To some, it might seem like a small point: Whether a word is capitalized or not.
But I believe small actions can reflect important meaning.
WCPO9 has instituted a new policy to capitalize the word “Black” in reference to African American people or culture. This change is in line with many news organizations across the country, including The Associated Press.
Many news organizations, including WCPO, use The Associated Press style guides for consistency in terms of capitalization and word or grammatical choices.
There are a few reasons for this change:
- It is consistent with capitalization of other racial or ethnic groups such as Hispanic, Latino, Asian American, Native American, etc.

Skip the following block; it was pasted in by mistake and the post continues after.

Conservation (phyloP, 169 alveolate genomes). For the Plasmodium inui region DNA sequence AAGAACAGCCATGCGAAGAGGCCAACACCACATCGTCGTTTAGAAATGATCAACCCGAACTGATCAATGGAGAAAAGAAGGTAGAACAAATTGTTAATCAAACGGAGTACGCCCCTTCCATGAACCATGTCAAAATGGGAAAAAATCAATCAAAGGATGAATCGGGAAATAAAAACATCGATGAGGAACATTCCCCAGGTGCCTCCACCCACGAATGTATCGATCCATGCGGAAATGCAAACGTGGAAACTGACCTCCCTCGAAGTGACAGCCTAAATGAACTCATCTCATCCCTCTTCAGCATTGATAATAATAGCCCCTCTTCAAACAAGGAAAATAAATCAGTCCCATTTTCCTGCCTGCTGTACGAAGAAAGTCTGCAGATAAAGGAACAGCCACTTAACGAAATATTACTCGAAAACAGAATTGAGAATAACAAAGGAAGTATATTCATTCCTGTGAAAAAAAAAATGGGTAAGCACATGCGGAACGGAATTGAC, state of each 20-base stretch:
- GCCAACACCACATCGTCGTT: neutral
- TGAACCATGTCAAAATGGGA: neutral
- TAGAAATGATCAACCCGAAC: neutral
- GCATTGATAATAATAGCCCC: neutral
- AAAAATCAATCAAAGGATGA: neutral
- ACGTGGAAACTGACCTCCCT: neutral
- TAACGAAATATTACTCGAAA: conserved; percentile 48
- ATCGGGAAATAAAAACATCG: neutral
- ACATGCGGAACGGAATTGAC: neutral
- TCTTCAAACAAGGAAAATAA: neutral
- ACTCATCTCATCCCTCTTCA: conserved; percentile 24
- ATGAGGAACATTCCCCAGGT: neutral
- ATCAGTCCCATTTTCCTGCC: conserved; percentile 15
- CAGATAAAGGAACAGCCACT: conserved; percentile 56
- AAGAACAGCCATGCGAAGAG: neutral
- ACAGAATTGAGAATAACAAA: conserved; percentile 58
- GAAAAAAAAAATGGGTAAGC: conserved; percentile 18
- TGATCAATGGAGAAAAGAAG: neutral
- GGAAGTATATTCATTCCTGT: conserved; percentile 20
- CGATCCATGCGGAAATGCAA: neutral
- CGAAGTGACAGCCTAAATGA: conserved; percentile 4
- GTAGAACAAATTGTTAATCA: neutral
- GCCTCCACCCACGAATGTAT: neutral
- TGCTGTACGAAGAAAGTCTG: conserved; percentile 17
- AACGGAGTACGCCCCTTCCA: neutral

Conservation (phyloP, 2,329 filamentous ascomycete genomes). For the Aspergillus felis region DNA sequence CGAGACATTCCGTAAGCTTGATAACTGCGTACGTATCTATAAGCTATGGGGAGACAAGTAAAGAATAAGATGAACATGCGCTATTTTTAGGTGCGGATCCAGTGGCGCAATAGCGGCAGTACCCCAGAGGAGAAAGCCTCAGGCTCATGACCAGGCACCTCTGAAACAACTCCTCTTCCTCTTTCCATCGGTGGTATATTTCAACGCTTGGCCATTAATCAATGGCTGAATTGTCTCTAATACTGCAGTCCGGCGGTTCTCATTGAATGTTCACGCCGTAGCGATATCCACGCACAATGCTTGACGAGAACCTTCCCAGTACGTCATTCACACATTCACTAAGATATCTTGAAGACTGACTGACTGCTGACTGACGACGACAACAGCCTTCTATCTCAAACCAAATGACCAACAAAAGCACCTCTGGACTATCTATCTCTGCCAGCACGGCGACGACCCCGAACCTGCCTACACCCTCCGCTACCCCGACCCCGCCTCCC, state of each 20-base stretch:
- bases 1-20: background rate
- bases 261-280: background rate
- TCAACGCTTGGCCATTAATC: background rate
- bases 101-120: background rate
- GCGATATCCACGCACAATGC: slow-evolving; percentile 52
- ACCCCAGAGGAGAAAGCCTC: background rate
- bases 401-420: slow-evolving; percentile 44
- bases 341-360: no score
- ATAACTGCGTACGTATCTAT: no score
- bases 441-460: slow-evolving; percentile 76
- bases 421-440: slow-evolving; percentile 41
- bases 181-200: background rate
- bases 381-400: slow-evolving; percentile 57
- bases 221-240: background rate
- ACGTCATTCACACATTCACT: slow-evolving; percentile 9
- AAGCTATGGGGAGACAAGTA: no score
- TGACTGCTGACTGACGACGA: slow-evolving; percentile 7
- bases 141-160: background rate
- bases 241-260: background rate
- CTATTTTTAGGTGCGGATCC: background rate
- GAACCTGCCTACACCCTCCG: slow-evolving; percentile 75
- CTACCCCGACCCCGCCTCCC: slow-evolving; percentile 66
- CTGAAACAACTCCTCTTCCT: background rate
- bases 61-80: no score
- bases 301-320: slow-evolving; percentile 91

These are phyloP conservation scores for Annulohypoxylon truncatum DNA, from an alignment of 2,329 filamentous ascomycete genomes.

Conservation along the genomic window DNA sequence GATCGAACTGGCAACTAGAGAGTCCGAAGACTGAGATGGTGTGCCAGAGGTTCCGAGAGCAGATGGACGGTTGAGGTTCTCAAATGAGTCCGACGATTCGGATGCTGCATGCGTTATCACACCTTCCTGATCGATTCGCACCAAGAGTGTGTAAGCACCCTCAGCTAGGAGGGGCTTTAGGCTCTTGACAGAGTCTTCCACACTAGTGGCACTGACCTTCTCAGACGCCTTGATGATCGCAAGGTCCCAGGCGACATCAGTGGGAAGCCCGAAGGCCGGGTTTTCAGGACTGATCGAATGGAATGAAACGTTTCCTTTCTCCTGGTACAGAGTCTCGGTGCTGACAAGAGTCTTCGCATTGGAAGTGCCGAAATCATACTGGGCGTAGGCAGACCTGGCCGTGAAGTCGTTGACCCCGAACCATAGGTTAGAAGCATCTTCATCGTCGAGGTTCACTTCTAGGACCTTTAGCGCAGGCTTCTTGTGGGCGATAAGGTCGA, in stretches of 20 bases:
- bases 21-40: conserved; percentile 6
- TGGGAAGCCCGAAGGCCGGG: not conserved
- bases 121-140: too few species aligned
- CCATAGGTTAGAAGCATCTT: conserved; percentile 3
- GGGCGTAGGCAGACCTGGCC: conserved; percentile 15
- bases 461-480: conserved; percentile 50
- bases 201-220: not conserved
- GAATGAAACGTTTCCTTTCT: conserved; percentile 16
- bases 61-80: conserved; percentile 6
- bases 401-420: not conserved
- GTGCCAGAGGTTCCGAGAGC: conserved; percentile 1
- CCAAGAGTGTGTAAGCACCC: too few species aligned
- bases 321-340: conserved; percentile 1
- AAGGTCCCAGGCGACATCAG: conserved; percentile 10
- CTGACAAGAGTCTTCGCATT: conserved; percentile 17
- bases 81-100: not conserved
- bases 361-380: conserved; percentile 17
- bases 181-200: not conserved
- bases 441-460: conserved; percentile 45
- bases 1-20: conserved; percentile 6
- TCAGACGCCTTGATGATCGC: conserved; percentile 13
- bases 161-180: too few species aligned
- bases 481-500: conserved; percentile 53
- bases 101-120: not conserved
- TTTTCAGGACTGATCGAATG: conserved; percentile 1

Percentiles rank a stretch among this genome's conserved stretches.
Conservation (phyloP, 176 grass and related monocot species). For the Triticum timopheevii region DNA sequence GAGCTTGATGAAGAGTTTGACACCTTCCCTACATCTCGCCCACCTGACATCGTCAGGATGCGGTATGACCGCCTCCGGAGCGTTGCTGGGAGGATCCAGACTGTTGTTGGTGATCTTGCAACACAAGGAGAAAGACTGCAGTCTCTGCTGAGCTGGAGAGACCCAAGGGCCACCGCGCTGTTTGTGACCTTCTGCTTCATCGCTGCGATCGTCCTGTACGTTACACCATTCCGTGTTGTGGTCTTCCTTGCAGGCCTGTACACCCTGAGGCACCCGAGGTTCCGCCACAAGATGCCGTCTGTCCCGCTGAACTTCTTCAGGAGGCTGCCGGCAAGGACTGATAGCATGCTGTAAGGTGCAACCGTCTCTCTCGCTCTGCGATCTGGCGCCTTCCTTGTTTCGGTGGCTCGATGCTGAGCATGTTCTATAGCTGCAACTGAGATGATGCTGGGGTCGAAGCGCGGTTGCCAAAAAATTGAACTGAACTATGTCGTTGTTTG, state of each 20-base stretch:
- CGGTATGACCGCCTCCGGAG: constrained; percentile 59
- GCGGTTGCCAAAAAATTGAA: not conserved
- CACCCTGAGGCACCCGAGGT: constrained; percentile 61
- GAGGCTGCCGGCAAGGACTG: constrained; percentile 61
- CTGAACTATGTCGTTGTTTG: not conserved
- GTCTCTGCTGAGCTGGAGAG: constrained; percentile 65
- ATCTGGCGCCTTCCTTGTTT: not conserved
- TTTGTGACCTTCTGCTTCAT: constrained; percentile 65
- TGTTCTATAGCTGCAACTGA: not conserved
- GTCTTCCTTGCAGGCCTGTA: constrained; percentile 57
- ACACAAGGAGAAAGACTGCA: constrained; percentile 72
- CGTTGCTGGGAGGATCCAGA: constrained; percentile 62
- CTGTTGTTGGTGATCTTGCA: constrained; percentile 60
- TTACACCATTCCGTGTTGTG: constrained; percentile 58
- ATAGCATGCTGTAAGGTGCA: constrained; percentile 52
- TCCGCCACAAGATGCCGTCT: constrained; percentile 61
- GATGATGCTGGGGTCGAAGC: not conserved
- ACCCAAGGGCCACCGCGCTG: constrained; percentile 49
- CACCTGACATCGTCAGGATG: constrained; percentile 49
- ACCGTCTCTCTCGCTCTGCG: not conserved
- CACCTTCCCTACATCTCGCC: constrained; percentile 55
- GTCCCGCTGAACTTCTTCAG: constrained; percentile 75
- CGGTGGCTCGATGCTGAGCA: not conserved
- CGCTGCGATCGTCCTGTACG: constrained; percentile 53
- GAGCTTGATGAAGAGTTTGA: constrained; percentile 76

- We use the term African American already. Because that term is capitalized it makes sense to also capitalize Black.
I know some in our audience are asking as they read this: What about the term “white”?
We do not plan to change the capitalization of "white" at this time.
The primary reason is there is not a shared “white” culture or history. There is a shared culture and history for Italian Americans, for example. Thus, we would capitalize Italian American.
Secondly, white supremacy groups have pushed for the term “white” to be capitalized. This is a significant concern.
The Associated Press has also determined it will not capitalize "white."
We believe capitalizing the adjective Black in reference to people or culture is consistent and appropriate.
As always, please feel free to contact me with your question or feedback.
Mike Canan is editor of WCPO.com. Contact him at firstname.lastname@example.org. Follow him on Twitter or Instagram at @Mike_Canan.